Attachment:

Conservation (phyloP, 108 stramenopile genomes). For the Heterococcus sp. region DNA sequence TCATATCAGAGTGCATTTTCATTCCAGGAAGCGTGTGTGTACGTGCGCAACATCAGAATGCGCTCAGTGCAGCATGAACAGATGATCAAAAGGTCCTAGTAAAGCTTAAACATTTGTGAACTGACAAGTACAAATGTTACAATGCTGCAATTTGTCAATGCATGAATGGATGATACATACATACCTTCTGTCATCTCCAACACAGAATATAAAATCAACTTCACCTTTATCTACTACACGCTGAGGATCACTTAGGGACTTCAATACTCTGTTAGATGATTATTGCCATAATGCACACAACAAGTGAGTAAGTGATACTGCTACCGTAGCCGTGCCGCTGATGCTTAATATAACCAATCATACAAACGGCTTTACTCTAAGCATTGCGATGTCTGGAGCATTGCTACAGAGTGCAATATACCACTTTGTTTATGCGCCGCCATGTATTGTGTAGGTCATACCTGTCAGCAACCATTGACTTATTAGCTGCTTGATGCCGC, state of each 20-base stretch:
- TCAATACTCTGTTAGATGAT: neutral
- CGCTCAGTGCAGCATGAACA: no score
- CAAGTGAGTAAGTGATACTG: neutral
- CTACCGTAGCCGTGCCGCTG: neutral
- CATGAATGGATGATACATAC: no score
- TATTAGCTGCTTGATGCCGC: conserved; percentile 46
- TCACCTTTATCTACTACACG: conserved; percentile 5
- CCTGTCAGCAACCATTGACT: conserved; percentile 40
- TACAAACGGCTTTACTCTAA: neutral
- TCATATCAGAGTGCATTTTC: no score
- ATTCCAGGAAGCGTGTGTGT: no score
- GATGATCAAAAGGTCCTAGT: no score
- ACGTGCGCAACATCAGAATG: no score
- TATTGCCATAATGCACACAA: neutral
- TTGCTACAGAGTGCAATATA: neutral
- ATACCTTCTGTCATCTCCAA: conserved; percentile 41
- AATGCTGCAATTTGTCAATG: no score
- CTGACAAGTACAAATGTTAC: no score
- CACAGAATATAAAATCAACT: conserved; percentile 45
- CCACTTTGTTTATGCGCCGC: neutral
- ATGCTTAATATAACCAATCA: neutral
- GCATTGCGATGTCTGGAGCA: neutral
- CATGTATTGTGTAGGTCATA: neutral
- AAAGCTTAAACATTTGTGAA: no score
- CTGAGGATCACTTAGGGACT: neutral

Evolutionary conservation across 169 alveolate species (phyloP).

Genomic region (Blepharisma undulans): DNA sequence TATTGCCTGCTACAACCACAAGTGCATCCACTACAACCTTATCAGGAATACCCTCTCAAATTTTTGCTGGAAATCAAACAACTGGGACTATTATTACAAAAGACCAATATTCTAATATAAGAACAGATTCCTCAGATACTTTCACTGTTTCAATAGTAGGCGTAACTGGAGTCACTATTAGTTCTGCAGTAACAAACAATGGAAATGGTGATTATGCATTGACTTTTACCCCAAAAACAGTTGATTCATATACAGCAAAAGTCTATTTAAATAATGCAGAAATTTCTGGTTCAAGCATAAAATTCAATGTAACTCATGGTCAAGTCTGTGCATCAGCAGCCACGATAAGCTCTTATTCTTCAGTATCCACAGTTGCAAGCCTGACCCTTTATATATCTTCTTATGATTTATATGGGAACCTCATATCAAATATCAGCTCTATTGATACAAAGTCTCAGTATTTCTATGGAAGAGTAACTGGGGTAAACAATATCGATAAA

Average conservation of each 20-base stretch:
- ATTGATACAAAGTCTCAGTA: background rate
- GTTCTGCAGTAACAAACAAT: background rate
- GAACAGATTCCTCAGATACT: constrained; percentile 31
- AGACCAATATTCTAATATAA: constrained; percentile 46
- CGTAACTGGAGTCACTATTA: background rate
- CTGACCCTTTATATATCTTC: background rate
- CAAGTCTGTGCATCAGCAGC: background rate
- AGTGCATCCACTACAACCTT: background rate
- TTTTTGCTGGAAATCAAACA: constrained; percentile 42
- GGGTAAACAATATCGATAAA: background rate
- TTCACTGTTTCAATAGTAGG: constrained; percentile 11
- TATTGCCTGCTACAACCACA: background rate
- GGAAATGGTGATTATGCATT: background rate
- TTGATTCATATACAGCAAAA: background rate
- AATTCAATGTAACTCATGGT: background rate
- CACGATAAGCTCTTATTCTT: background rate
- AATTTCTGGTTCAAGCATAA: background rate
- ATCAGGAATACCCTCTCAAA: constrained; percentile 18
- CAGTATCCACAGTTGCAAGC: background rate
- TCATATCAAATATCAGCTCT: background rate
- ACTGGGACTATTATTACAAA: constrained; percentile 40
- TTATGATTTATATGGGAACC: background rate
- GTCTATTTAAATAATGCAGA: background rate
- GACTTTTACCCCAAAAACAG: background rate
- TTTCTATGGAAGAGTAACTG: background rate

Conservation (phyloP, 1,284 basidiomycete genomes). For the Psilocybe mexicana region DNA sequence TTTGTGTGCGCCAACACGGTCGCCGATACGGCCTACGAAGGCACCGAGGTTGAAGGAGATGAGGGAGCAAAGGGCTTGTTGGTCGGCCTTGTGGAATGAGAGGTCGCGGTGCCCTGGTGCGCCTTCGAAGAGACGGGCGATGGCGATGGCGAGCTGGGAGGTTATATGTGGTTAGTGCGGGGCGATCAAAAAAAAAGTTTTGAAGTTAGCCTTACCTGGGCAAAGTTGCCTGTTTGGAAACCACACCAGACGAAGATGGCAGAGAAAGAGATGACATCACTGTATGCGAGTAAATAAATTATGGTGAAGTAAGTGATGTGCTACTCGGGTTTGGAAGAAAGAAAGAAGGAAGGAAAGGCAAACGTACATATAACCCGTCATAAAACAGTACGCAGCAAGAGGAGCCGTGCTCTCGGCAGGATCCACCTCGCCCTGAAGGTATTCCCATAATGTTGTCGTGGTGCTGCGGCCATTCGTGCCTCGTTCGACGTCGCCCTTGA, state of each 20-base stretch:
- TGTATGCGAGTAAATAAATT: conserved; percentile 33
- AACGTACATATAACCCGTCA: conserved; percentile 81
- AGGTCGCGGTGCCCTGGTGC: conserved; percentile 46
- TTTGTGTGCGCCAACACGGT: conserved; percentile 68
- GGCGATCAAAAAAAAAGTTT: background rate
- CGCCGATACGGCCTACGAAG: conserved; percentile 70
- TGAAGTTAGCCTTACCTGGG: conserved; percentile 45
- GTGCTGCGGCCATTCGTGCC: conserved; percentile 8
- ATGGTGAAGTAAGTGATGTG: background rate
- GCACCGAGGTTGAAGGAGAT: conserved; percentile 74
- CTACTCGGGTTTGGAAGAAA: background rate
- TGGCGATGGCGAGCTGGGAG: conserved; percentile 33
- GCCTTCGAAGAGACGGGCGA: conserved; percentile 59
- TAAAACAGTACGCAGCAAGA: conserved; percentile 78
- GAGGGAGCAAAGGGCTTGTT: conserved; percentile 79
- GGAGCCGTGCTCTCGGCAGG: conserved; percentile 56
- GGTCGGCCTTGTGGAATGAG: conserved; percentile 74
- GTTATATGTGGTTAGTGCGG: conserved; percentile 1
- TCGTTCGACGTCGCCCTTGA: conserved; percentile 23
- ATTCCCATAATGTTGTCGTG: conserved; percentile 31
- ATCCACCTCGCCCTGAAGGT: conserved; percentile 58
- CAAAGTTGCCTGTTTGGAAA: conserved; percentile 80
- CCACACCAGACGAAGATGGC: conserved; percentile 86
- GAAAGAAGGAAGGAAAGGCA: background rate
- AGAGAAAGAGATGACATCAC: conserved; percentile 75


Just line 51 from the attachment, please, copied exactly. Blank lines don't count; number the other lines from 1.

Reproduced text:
- TTATGATTTATATGGGAACC: background rate